Canty's move nevertheless showed much of what he is about: A rider unafraid to put his climbing prowess to work, attack and drive his effort all the way to the finish line -- or what he thought was the finish line. That Canty, like Scotson, shunned any sense of being daunted in such company, and executed his move as he did, proved he has it to be a finisher.
The same can be said of many other young riders in the men's elite road race, such as Lachlan Morton, 24, and Ben O'Connor, 21, of the Dimension Data. Ditto for the riders in the men's Under-23 race won by 19-year-old Sam Jenner of NSW, who will also race the Tour Down Under. Jenner is on the Uni SA-Australia team with other emerging talents such as Scotson's younger brother, Callum Scotson, 20, the national men's Under-23 time-trial champion who is on the BMC development team; Lucas Hamilton, 20; Jai Hindley, 20; and Michael Storer, 19. They will be joined by the far more experienced Cameron Meyer, 29, and Nathan Earle, 28, who have both shown rejuvenated racing form, and, if Tour Down Under traditional continues, the Uni SA-Australia team is likely to leave a mark as a team against its peers by week's end.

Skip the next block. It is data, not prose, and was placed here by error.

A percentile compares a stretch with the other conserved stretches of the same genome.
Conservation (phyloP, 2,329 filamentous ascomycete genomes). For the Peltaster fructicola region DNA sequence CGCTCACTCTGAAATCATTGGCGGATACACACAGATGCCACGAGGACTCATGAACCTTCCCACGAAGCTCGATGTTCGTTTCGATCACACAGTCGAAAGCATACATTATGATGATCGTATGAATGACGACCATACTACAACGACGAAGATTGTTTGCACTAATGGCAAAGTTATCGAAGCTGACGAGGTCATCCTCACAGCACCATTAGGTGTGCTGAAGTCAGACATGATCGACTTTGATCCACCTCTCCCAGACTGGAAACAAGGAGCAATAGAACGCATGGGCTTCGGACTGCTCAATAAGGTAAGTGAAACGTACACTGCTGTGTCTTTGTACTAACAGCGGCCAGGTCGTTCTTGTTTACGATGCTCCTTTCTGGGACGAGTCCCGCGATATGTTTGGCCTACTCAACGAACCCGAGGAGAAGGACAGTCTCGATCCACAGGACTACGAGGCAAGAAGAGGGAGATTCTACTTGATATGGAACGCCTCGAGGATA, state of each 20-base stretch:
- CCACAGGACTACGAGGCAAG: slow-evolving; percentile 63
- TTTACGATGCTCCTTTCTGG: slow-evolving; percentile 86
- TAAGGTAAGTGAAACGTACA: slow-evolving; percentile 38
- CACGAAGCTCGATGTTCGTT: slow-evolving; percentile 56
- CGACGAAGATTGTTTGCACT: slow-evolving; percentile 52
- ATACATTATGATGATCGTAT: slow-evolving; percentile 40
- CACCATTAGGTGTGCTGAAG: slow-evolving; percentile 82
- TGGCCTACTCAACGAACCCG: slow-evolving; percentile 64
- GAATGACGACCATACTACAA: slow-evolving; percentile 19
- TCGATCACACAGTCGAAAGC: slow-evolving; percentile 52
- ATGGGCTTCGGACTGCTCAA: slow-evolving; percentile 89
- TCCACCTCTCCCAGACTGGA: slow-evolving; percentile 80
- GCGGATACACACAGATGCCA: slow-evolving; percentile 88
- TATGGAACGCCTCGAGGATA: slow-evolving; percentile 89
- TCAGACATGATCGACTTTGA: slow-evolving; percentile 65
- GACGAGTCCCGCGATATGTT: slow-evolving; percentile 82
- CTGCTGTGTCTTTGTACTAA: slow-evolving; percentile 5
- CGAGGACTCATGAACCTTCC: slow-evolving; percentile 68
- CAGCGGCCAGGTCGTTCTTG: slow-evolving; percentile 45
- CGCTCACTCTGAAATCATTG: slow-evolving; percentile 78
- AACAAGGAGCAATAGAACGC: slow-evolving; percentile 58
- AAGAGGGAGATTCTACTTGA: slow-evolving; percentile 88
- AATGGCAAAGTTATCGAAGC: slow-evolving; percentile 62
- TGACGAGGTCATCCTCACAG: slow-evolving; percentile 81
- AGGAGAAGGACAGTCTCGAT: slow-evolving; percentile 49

There is plenty of optimism for what the young Australian riders in the peloton may all produce in South Australia this week. But their efforts at Buninyong further augur well for what might be expected from Australia's top road riders in the years to come. There may be only 26 Australians on the 18 first-division UCI World Tour teams this season, and nine on the 22 second-division Pro-Continental teams, but the emergence of more young talent will hopefully see those numbers grow; and the signs are that they will continue to perform on many fronts, on all terrain and in many roles, as the Australians do now.
Today Australia has all-rounders and climbers such as Scotson's teammate and Tour Down Under favourite Richie Porte, who now rates among the top contenders for the Tour de France.
There are developing wingmen for the grand tour stars in the mountains, such as Damien Howson, who proved as much in the past two Vueltas a Espana and the 2016 Giro d'Italia by playing crucial roles for Orica-Scott grand tour leader Esteban Chaves when it really mattered.